Explaining distribution shifts in histopathology images across hospitals.

Explainable AI

Explaining distribution shifts in histopathology images across hospitals.

Explainable AI

While modern AI performs well in certain and closed-world contexts, these AI systems may fail in uncertain and open-world contexts. For example, individual sensors of an AI system may be noisy or intermittently fail causing incorrect or missing values. Beyond uncertainty, the open-world nature of real-world contexts means that there are complex changes in the operating environment. Some environment changes are exogeneous to the system such as a change in foreign policy or a world event, while others directly affect the inputs to the system such as a change in weather, location, or sensor network. Given these deficiencies in modern AI, human oversight is required for practical systems. To alleviate the problems above, a contextual AI system should be able to explain its uncertainty and changes in its environment.

This project aims to fill these gaps in contextual AI by (1) providing a self-explainable neural networks, (2) combining efficient input and parameter uncertainty methods into a unified uncertainty framework and (3) developing a general method for explaining distributions shifts between environments. Specifically, we incorporate Shapley feature attribution values [Lundberg & Lee, 2017] as latent representations in deep models thereby making Shapley explanations first-class citizens in the modeling paradigm [Wang et al., 2021]. We plan to combine the probabilistic circuit method for handling input uncertainty [Khosravi et al., 2019] with an efficient method for handling parameter uncertainty. We explain distribution shifts via transport maps between two distributions [Kulinski & Inouye, 2022a, 2022b]. We plan to also explore the connection of distribution alignment to invariance and causal discovery so that we may enable partially causal explanations. Access to causal structure is expected to unlock both counterfactual explanations and much simpler explanations.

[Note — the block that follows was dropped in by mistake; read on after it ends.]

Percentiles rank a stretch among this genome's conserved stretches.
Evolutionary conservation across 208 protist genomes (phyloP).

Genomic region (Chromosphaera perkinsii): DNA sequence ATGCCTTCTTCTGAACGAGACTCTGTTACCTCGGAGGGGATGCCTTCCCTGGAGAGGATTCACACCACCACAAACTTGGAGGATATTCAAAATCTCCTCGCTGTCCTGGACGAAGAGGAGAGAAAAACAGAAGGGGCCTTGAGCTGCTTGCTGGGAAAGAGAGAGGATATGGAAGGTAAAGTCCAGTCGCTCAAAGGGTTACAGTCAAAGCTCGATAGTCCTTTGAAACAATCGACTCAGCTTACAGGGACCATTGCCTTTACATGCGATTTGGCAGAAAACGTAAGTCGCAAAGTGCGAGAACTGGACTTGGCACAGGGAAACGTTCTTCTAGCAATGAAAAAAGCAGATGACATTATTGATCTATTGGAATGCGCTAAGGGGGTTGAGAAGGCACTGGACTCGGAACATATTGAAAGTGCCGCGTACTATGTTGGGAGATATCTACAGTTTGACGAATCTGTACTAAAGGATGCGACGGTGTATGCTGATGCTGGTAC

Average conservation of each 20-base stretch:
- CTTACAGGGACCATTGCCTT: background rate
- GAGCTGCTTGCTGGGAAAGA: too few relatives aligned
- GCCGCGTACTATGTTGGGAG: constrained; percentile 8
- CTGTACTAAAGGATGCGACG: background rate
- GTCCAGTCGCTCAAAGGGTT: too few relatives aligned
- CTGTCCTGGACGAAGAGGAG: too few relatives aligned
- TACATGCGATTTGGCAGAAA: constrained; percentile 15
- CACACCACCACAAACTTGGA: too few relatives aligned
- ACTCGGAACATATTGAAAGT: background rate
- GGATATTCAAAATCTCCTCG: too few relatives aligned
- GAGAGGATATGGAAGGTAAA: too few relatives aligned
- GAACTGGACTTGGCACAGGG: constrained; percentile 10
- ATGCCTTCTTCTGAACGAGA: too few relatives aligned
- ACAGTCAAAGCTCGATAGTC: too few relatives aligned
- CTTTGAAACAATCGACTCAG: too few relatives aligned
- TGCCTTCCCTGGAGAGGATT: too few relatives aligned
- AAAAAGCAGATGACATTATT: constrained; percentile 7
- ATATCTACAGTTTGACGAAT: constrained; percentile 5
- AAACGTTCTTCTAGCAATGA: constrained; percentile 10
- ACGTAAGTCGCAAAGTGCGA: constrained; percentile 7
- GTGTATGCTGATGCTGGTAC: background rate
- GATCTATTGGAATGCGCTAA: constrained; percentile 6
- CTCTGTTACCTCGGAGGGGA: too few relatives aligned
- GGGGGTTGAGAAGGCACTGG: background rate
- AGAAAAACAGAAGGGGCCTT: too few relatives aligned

Khosravi, P., Choi, Y., Liang, Y., Vergari, A., & Van den Broeck, G. (2019). On tractable computation of expected predictions. In Neural Information Processing Systems (NeurIPS), 32.

Kulinski, S., & Inouye, D. I. (2022). Towards Explaining Image-Based Distribution Shifts. In Proceedings of the IEEE/CVF Conference on Computer Vision and Pattern Recognition (CVPR) Workshops.

Kulinski, S., & Inouye, D. I. (2022). Towards Explaining Distribution Shifts. arXiv preprint arXiv:2210.10275.

Lundberg, S. M., & Lee, S. I. (2017). A unified approach to interpreting model predictions. In Neural Information Processing Systems (NeurIPS), 30.

Wang, R., Wang, X., & Inouye, D. (2021). Shapley Explanation Networks. In International Conference on Learning Representations (ICLR).

David I. Inouye
Assistant Professor

My research interests include distribution alignment, localized learning, and explainable AI.


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